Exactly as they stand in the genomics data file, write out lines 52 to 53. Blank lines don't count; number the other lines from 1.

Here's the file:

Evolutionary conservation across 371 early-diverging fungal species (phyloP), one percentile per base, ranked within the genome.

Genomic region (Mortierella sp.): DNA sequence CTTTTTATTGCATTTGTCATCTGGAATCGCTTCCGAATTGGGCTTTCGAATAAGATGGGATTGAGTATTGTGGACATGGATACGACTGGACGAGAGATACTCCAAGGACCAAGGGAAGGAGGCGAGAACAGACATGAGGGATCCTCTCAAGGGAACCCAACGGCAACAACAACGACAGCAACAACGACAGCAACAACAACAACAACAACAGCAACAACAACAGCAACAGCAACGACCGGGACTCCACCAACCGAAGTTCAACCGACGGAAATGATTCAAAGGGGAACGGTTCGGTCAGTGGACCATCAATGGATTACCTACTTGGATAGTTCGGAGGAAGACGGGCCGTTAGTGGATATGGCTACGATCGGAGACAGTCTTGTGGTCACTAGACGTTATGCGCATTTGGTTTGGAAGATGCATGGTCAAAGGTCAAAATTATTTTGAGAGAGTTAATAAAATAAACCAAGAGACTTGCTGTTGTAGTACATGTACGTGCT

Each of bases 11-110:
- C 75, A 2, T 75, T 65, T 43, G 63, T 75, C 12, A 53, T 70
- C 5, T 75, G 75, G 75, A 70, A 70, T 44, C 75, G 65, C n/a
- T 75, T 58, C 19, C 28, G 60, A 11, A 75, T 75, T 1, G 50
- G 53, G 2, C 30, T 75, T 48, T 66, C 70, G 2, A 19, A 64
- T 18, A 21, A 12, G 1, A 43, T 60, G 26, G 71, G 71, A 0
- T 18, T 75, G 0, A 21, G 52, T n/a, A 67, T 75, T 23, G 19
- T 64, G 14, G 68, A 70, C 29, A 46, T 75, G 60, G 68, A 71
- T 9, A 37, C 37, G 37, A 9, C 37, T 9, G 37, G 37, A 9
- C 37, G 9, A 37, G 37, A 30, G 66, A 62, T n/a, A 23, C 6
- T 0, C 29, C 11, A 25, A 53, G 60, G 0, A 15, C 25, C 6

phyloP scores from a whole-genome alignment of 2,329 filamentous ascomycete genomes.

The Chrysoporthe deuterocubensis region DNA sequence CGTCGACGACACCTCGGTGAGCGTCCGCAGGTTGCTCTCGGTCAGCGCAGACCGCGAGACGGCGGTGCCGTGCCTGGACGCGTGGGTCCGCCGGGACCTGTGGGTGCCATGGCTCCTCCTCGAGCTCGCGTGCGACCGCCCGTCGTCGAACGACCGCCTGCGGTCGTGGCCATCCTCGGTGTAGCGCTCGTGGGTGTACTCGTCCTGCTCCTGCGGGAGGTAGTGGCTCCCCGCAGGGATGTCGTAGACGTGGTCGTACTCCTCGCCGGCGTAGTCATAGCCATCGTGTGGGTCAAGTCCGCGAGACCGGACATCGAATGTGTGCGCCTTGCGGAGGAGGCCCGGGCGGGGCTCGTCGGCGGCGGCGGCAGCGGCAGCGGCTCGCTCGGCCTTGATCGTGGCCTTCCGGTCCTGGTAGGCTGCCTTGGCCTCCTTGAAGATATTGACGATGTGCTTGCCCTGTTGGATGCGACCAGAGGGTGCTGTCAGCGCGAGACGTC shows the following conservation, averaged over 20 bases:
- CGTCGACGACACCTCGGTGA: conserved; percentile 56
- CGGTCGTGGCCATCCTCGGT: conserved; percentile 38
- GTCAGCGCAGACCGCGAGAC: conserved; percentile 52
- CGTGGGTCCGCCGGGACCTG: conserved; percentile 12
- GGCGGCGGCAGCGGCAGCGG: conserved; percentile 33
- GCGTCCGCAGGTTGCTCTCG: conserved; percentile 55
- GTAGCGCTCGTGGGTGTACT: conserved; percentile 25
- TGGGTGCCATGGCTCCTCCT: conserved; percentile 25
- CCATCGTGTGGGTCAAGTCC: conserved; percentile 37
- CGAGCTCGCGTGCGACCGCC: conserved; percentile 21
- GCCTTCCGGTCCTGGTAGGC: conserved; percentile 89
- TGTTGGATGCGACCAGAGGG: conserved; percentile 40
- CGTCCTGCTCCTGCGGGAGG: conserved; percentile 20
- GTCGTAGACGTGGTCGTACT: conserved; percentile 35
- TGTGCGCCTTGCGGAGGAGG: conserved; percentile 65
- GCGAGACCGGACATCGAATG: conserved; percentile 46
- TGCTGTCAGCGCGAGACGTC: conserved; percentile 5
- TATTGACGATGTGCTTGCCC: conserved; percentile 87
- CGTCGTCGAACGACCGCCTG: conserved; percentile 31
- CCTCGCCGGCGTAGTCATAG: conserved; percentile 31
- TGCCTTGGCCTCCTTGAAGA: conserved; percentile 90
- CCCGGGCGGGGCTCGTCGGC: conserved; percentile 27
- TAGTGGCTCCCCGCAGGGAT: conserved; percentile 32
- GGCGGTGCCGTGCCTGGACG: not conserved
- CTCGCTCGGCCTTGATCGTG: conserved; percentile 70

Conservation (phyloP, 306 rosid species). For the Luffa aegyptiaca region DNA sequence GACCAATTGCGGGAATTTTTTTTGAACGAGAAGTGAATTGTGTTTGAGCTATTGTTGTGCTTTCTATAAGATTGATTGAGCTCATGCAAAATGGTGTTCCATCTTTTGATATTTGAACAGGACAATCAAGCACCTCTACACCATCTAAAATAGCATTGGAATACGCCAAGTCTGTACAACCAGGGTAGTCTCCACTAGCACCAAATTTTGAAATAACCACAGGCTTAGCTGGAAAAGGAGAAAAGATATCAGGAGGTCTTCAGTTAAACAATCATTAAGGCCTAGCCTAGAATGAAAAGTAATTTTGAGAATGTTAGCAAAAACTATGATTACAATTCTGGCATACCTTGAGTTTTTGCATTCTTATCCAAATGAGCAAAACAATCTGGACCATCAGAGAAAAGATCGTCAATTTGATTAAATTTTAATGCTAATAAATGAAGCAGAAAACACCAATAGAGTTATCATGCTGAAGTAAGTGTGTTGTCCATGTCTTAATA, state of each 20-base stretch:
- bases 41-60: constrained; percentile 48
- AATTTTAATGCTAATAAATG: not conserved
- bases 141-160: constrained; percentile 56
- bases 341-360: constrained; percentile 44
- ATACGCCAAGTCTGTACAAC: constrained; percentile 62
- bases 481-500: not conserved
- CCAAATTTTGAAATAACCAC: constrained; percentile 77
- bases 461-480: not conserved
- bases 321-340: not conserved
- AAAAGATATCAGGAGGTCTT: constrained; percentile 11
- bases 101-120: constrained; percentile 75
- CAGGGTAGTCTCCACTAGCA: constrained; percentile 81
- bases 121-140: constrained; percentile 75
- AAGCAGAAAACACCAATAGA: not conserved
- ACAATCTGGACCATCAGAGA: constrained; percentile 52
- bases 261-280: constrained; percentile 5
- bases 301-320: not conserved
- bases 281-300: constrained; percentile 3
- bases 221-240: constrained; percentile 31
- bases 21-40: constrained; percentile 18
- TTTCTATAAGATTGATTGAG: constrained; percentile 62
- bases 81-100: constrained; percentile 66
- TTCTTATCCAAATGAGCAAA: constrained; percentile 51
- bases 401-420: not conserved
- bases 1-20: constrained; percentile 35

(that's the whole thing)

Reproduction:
- bases 101-120: constrained; percentile 75
- CAGGGTAGTCTCCACTAGCA: constrained; percentile 81